Single-core products won’t be left out of the Stars family either. AMD will release single-core Rana and Spica cores towards the end of 2007. Rana core processors will be replacing Orleans and Lima Athlon 64 single-core processors while Spica will be replacing single-core Venice Athlon 64 and Manilla Sempron processors. AMD’s roadmap doesn’t reveal too much on Rana and Spica. Nevertheless, Rana and Spica will feature HyperTransport 3.0 and socket AM2+ compatibility.



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RE: Hmm
By Viditor on 11/19/2006 11:00:59 AM , Rating: 2
quote:
And Prescott has nothing to do with this as Prescott DOES NOT fall into the last year


I guess I didn't see (or understand the reason for) the limitation of 1 year...oops.

quote:
I don't know what to say on Clovertown's low volumeness, as it is being intorduced in SKU's that range in 455 to 1172 US. So I doubt the limitedness of Clovertown


In the future, I agree...but not this year.
C'mon CP, you know as well as I do that there are still several months of qualifying needed before Cloverton is ready for mass sales...

The whole point I was making is that it's very easy to push a part forward if you don't need large volumes! Heck, I would bet that AMD could release K8L in January at very low volumes...but that would merely be a PR stunt as the platforms started to be qualified in August and they will need to ship in high volume from day 1 as replacement parts for existing systems (I also expect Cloverton to be shipping in high volume by then as well, but that's Q2 07).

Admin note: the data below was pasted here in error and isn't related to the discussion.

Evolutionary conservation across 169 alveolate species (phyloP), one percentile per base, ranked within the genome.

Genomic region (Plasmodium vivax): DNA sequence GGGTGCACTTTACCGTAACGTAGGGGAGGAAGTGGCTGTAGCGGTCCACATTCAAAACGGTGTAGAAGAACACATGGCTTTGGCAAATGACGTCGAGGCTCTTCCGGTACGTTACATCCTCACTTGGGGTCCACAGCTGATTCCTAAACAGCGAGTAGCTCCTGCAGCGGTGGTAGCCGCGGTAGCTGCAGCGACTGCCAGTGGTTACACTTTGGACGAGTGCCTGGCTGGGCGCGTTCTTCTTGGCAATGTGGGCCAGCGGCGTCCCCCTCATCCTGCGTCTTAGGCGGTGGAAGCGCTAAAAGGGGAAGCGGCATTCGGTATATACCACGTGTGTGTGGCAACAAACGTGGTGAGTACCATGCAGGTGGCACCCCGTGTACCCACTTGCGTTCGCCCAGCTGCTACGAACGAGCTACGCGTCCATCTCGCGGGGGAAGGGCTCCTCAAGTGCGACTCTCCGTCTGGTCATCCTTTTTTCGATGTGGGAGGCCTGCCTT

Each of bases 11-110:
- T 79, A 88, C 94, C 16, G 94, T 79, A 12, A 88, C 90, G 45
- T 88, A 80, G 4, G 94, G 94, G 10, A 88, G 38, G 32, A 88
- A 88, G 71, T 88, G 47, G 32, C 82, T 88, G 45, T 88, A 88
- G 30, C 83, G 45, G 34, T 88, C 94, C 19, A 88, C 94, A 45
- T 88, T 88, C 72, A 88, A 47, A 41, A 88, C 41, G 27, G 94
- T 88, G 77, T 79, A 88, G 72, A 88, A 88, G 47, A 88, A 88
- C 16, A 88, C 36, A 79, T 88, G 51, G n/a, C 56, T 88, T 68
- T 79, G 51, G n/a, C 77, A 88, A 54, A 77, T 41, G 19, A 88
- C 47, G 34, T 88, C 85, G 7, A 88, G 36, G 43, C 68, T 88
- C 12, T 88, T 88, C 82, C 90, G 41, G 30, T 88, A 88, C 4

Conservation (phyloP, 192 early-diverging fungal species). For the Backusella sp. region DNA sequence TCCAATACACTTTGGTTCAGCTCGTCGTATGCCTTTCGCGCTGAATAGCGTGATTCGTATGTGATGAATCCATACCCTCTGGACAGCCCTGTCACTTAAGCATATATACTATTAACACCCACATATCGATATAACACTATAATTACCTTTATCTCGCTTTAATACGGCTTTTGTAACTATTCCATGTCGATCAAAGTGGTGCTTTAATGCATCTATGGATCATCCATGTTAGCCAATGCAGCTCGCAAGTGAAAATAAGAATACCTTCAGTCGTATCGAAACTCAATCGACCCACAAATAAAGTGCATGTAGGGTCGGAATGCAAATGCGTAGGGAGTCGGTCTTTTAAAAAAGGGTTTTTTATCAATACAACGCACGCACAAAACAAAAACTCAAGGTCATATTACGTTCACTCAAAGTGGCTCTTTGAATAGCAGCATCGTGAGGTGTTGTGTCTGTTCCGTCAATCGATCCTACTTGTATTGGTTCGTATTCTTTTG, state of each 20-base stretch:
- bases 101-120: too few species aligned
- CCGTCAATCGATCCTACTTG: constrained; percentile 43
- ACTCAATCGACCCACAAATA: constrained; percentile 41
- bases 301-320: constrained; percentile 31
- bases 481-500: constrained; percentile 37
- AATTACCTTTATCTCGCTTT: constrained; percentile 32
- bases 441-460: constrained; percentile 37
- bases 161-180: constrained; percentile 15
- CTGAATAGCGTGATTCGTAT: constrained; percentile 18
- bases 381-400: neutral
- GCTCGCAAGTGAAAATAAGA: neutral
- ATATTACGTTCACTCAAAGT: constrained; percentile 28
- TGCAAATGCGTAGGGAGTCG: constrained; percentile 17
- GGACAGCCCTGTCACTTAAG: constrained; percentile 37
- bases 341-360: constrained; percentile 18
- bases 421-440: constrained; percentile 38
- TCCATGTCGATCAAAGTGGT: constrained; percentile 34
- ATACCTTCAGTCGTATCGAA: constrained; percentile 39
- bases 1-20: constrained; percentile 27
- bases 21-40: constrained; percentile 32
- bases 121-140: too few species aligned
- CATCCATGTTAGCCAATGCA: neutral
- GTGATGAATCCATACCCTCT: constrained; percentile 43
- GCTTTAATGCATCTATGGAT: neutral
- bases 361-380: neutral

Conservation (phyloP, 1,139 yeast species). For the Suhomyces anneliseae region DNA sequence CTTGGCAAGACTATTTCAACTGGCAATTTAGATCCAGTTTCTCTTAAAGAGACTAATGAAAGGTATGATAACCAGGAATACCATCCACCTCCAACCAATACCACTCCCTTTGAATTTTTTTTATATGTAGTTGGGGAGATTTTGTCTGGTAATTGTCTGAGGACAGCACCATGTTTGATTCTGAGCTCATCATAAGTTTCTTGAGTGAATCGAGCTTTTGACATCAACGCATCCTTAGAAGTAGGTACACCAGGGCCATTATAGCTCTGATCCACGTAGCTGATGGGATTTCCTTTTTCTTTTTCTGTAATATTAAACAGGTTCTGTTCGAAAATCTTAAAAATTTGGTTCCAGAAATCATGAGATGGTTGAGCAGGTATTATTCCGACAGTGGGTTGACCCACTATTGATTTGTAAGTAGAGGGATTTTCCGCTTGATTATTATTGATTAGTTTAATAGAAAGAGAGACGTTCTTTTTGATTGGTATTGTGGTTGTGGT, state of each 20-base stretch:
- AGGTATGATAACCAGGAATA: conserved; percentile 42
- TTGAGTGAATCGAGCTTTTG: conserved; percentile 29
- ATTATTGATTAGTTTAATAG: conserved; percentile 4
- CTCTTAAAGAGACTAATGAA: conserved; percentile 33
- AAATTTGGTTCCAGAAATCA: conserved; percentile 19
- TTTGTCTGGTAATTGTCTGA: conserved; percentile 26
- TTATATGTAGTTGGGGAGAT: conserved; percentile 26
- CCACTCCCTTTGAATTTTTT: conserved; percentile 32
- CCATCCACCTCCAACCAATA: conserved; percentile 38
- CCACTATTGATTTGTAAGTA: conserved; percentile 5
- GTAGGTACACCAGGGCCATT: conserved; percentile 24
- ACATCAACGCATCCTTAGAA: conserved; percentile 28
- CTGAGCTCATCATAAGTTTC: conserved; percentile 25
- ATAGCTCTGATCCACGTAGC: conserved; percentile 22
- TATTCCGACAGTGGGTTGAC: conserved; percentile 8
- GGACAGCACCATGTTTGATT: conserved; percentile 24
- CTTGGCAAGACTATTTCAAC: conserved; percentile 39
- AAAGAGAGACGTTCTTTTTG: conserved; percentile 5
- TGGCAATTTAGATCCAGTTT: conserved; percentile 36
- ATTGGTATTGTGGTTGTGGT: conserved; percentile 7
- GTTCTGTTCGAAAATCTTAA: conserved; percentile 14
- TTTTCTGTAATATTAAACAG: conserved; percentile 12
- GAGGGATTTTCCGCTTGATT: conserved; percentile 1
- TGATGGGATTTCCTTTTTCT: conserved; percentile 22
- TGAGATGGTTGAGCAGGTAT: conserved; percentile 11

RE: Hmm
By coldpower27 on 11/21/2006 4:34:14 PM , Rating: 1
quote:
I guess I didn't see (or understand the reason for) the limitation of 1 year...oops.


Well read more carefully next time, and that is what the previous poster was impressed by, the poster was impressed that Intel maintained it's schedules for the past year. Hence I reiterate nothing to do with Prescott. It's very simple actually, if I am talking about something that is happening within the past year and specifically say so, why would you respond with something that happened 2-3 years ago, which isn't what I was talking about at all.

quote:

In the future, I agree...but not this year.
C'mon CP, you know as well as I do that there are still several months of qualifying needed before Cloverton is ready for mass sales...

The whole point I was making is that it's very easy to push a part forward if you don't need large volumes! Heck, I would bet that AMD could release K8L in January at very low volumes...but that would merely be a PR stunt as the platforms started to be qualified in August and they will need to ship in high volume from day 1 as replacement parts for existing systems (I also expect Cloverton to be shipping in high volume by then as well, but that's Q2 07).


Actually from what I have read, Intel's ramping up the lower bins now, though until you can provide me with something other then the a statement it takes a long time to ramp Server processors, we will have to see how much of Intels' product mix Clovertown makes, I still doubt Clovertown's limited volumeness, however it's impact on Q4 is likely not to be quite significant, as it's so late in the quarter anyway.

Yeah right, considering K8L is dependent on the 65nm process they couldn't push that out even if they wanted. Are you trying to imply Clovertown is a PR stunt?

I expect relatively high volumes of Clovertown in Q1 2007, due to the price drop however it shouldn't displace Woodcrest, as Woodcrest occupies lower pricing tiers.